by Deb Cupples | When people truly have data on their side, they rarely waste time fudging data.
As my co-blogger Bartleby mentioned yesterday, a report released on Sunday questionably indicates that private health insurance premiums would go up if the federal government enacts a plan to gives us ordinary folks relief from skyrocketing health-insurance premiums.
Fact: despite a lack of a federal government intervention, from 2000 through 2007 the nation's top-10 insurance companies managed to raise our premiums enough that their profits went from $2.4 billion to $12.9 billion (i.e., profits more than quadrupled).
Back to Sunday's report. Who paid for it? An insurance-industry group called America's Health Insurance Plans.
Who was paid to crunch and interpret the numbers? Big-4 accounting firm Pricewaterhouse Coopers: a name that many people trust -- despite all those public-company annual reports, done by Pricewaterhouse, that had to later be "re-stated."
Even without reading the report, the inherent conflicts of interest should raise red flags for anyone who heard about the report's reform-unfriendly conclusions: 1) the insurance industry opposes a any reform that would reduce the number of our dollars flowing into industry coffers, and 2) Pricewaterhouse likely knew on which side of the health-care-reform debate its paying client wanted the report to fall.
But we don't need to rely on sensibly inspired red flags, because M.I.T. economist John Gruber quickly responded to the report by analyzing it, pointing out flaws, and refuting conclusions. The New York Times reports:
In other words, the folks at Pricewaterhouse ignored important factors when coming up with client-friendly (i.e., insurance-industry friendly) conclusions.
"Mr. Gruber, who helped Massachusetts with its effort to provide universal health insurance coverage, said that the industry report failed to take into account administrative overhead costs that he said will “fall enormously” once insurance polices are sold through new government-regulated marketplaces, or exchanges.
"And Mr. Gruber said that the PricewaterhouseCoopers report failed to take into account government subsidies that would be provided to help moderate-income Americans purchase insurance. PricewaterhouseCoopers acknowledged in its report that it did not factor in the effect of those subsidies." (NY Times)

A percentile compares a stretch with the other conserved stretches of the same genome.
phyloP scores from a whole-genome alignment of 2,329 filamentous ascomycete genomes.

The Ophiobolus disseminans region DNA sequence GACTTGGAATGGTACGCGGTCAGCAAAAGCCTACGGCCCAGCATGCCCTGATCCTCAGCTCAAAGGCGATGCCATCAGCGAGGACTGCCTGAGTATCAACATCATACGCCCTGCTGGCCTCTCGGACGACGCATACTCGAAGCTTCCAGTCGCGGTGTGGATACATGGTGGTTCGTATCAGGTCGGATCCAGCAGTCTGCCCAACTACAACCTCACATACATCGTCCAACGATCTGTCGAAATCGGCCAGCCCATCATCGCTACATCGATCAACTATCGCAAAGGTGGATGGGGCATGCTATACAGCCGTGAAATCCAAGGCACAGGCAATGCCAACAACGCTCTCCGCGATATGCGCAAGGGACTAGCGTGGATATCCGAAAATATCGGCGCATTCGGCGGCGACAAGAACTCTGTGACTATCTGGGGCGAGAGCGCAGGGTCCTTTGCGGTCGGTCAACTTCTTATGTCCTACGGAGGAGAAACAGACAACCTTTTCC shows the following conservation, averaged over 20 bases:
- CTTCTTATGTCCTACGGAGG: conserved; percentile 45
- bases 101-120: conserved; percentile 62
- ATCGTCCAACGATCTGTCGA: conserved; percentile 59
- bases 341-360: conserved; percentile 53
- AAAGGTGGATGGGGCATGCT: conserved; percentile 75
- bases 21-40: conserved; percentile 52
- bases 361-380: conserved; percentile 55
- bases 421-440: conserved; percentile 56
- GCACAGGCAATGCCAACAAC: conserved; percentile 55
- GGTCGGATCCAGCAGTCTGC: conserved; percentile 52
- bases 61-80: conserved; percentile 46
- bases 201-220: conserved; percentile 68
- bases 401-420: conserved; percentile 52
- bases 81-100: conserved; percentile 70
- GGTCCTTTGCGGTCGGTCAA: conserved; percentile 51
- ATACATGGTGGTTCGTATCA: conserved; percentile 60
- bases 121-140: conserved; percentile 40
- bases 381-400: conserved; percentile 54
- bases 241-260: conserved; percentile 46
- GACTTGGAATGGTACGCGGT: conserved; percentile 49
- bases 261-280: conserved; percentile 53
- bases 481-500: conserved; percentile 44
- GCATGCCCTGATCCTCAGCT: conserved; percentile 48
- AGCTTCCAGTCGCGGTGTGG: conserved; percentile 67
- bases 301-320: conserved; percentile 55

What can one expect from insurance execs who spent millions lobbying Congress against giving us ordinary folks the freedom to choose a public, non-profit insurance option -- the same folks who spent mega money trying to scare ordinary folks away from the public option over the absurd notion of death panels, the same folks who spent mega money trying to create the impression that most Americans actually prefer having to pay more money (to insurance folks) for health insurance?Dr. Gruber's analysis of Congressional Budget Office data says pretty much the opposite of what Sundays insurance-industry-sponsored report says. While the industry report concludes that premiums would go up, Dr. Gruber concludes that many Americans would save money if the Senate Finance Committee's recent proposal were enacted:
* a 25-year-old making only $19,000 a year would save about $685 a year* a 60-year-old making $40,600 would save about $4,100 a year
* a family making $38,000 would save about $8,550 a year.
Two benefits to us ordinary folks, according to Dr. Gruber: 1) that insurance costs would not be increased, and 2) that policies would not be revoked simply because we got sick.
The downside for insurance execs is that they would funnel less of us consumers' money into their personal bank accounts, because we would be sending less of our money to said execs.
This is the real reason, I'd lay odds, that insurance execs are working overtime and spending millions upon millions of their shareholders' money (which comes from us premium-paying consumers) grasping at straws and formulating easily refutable arguments against real health-care reforms that would actually save us ordinary folks money.
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